Prompted by the 27 Club, a group of young musicians whose unresolved struggles resulted in their tragic deaths at just 27 years old, we’ve created our own club – The 72 Club. Well-known artists including Suzanne Lynch and Larry Morris have recorded ‘Piece of My Heart’, a song made famous by Janis Joplin.
Every year Lifeline saves lives through listening, however to answer every call we need funds as 0800 LIFELINE is not a government funded service.
The 72 Club is a club that anyone can join and by doing so you’re saying that you plan on having a long and happy life, and you want to help other Kiwis do the same.We’re asking Kiwis to donate, download the song and purchase merchandise to help Kiwis live a life well lived.
Find a way to support Lifeline, and together we can help Kiwis believe that life is worth living.
The provisional suicide figures for the 2017-2018 period released earlier today show that 668 New Zealanders have lost their lives to suicide. Lifeline Executive Director, Glenda Schnell is very concerned about this rise as it indicates that there are far too many New Zealanders who are getting to a place where they are feeling desperate, alone and hopeless. “Sadly, we have seen the suicide numbers increase yet again. The loss of a loved one to suicide is one of the most painful and distressing things to face and it is heart breaking to hear that more people are having to go through this” says Schnell.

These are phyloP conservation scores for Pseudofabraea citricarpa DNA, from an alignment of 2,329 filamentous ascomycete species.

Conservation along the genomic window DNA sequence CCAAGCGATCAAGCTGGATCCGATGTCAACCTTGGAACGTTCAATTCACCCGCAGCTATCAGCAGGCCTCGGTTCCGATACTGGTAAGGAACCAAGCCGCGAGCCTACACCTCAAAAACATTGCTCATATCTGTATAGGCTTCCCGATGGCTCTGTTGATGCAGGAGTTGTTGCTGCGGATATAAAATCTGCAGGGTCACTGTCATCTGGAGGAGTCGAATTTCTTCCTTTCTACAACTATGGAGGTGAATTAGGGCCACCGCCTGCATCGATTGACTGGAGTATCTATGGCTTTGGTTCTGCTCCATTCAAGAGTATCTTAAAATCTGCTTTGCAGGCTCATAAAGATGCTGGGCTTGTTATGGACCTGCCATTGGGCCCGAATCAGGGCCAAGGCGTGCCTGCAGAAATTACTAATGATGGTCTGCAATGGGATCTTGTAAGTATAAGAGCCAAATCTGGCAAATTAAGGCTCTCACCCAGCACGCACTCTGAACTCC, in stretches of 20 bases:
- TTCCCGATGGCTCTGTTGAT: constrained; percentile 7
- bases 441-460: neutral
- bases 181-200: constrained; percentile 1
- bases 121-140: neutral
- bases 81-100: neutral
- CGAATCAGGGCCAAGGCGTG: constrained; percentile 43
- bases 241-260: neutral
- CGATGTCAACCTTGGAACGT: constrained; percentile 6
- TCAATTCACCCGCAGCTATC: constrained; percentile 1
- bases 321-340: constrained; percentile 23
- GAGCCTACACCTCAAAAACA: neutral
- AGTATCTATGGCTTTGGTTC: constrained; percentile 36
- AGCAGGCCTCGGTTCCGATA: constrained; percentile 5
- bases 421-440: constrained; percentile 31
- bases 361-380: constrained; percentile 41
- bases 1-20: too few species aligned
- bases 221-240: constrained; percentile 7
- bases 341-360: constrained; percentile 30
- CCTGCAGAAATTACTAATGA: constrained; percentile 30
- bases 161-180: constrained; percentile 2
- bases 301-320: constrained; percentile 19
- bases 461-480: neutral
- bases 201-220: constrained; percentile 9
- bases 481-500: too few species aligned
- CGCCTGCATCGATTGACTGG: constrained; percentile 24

Glenda is heartened by the government’s show of commitment in the mental health inquiry but also states that “suicide and suicidal thinking does not only affect people who are struggling with mental health issues. It can affect anyone”. Lifeline receives calls from people who are contemplating suicide, and most of them are not connected with mental health services “upgrading the mental health system will not solve this problem on its own. Suicide is everyone’s business, yes having well-resourced mental health services is part of the solution but it goes much wider than that. I think back to when AIDS was on the rise and we thought that was unsolvable in this country, but resources were poured in to research and prevention and this is what is needed now for suicide”. Lifeline has hope for a future where no person in New Zealand is left alone when they are in distress but this will take commitment from everyone in the community and investment by Government.